Review: Resident Evil: Revelations (Nintendo 3DS)

Resident Evil: Revelations
Genre: Survival Horror
Developer: Capcom
Publisher: Capcom
Release Date: 02/07/12

Capcom has never been shy about banking on their name brand franchises when the popularity is there, as Street Fighter and (until recently) Mega Man fans can attest. Two versions of Marvel vs. Capcom 3 in less than a year, multiple revisions of Street Fighter IV and re-releasing the first four console Resident Evil games across practically any platform that would take them proves this to be… basically their core business model, if nothing else. As such, while it’s certainly a little weird to realize there are THREE Resident Evil titles coming out in the calendar year of 2012, it’s by no means surprising, given that Capcom knows the brand is popular and people love killing the undead. We’ve seen the first release for the year, Resident Evil: Revelations, in various stages throughout the last several months, from its showing at E3 to the timed demo included in Resident Evil: The Mercenaries 3D and, not too long ago, in a demo released to the Nintendo eShop, and it’s certainly been promising each time. Promising a fully functional handheld Resident Evil experience and support for Nintendo’s Circle Pad Pro, among other things, Resident Evil: Revelations was basically looking to be a hot title for the 3DS, an exclusive release that takes full advantage of the console and can be considered a “system selling” release. Now that it’s finally here and available, however… it pretty much pays off all of those expectations, and starts Capcom off on the right foot with their Resident Evil releases, as it’s pretty fantastic all around.

Surprise!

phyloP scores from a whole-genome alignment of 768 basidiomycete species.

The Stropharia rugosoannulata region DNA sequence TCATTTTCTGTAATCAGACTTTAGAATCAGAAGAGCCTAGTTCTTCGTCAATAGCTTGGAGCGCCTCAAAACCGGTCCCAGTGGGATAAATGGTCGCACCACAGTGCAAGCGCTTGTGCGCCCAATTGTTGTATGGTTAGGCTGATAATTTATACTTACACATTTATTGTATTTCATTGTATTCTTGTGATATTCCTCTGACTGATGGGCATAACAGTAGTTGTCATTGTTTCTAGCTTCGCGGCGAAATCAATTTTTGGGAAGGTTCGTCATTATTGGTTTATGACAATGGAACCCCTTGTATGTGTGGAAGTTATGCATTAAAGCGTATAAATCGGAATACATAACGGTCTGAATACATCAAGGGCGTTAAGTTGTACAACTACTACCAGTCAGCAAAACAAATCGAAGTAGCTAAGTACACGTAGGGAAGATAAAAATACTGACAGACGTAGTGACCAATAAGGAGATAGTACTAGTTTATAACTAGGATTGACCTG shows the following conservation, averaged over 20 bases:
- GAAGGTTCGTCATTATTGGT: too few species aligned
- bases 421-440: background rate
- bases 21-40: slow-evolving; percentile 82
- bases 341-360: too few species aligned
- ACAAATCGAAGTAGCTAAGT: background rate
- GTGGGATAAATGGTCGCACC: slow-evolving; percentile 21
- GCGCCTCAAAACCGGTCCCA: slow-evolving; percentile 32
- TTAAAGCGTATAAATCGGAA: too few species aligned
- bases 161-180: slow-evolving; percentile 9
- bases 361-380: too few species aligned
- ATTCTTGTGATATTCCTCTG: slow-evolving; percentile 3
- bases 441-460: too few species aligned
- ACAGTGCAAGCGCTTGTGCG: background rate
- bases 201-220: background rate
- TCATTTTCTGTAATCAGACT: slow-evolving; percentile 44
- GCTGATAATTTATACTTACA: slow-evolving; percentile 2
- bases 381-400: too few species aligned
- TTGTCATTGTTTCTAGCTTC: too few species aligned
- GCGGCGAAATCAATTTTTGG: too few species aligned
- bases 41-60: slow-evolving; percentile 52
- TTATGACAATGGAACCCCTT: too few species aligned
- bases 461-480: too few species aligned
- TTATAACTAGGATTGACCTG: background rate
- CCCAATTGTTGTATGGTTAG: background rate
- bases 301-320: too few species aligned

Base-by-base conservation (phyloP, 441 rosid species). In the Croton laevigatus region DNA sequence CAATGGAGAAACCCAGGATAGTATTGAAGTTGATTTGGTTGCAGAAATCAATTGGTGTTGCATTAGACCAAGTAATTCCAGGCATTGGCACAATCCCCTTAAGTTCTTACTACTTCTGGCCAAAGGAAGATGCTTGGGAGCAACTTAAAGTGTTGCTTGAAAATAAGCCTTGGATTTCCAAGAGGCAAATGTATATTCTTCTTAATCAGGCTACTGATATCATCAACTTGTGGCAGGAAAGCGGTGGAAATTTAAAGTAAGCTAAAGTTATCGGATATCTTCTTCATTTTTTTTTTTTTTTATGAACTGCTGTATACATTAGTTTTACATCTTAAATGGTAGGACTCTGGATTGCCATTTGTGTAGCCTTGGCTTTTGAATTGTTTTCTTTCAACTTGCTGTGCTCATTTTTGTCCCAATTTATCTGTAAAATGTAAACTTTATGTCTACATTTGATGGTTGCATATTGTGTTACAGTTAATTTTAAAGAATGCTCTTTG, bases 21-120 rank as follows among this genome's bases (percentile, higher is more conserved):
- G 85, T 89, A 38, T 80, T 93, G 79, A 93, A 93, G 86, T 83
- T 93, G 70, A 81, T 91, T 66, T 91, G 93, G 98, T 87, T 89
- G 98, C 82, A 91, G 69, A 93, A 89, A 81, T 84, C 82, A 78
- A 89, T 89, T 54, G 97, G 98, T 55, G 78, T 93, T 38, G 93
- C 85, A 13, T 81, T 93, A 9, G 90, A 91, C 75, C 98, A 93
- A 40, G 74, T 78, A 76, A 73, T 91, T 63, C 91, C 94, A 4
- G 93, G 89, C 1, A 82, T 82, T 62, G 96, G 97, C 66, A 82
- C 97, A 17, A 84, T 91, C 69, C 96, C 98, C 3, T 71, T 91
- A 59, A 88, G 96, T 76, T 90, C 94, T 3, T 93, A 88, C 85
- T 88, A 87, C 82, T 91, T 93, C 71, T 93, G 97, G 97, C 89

The events of Resident Evil: Revelations take place in 2005, apparently, and are set as taking place between the events of Resident Evil 4 and Resident Evil 5. The setup is that, back in 2004, the artificial island nation of Terragrigia was hit with a Bio Organic Weapon attack by a terrorist group identified as Veltro as some sort of demonstration against Terragrigia’s reliance on solar energy. The end result is that the island is deemed non-salvageable, those who are still alive are evacuated, and the island is hit with a direct shot from the Regia Solis, a giant orbital solar beam cannon, destroying the entire city, which is then declared a biohazard zone in the aftermath. A year later, Jill Valentine and her partner Parker Luciani are sent to investigate a boat, the Queen Zenobia, in search of Chris Redfield and his partner Jessica Sherawat. It turns out the boat is filled with a fairly sizable contingent of monsters infected with what is dubbed the T-Abyss virus, and also is apparently some type of staging platform for another terrorist attack from the revived Veltro group, as they’re intending to use the T-Abyss virus to make a lot of people dead. The plot bounces around between Chris, Jill, Parker and Jessica, among others, as the twists and turns become more complex and the situation becomes more tense, and the end result is one of the more involved Resident Evil plots in a while. It’s kind of weird to look at the plot for Resident Evil: Revelations and reflect on the idea that the technology levels for this game in particular are significantly more advanced than they are in our own world, especially when (aside from the odd laser cannon here and there) the prior games never really made this obvious, but that aside, the plot is pretty fun. The storyline is presented in a serial television sort of way, where each chapter and each time you load your game you’re treated to a “Previously on…” lead-in, which is cute, if nothing else, and keeps the plot fresh in your mind as you play. Granted, it’s still a Resident Evil plot, so it’s a little silly and the pseudo-science doesn’t really make a lot of sense, but it’s well told and enjoyable on a level that makes you want to see it through to the end, and it ties the events together well enough to be understandable.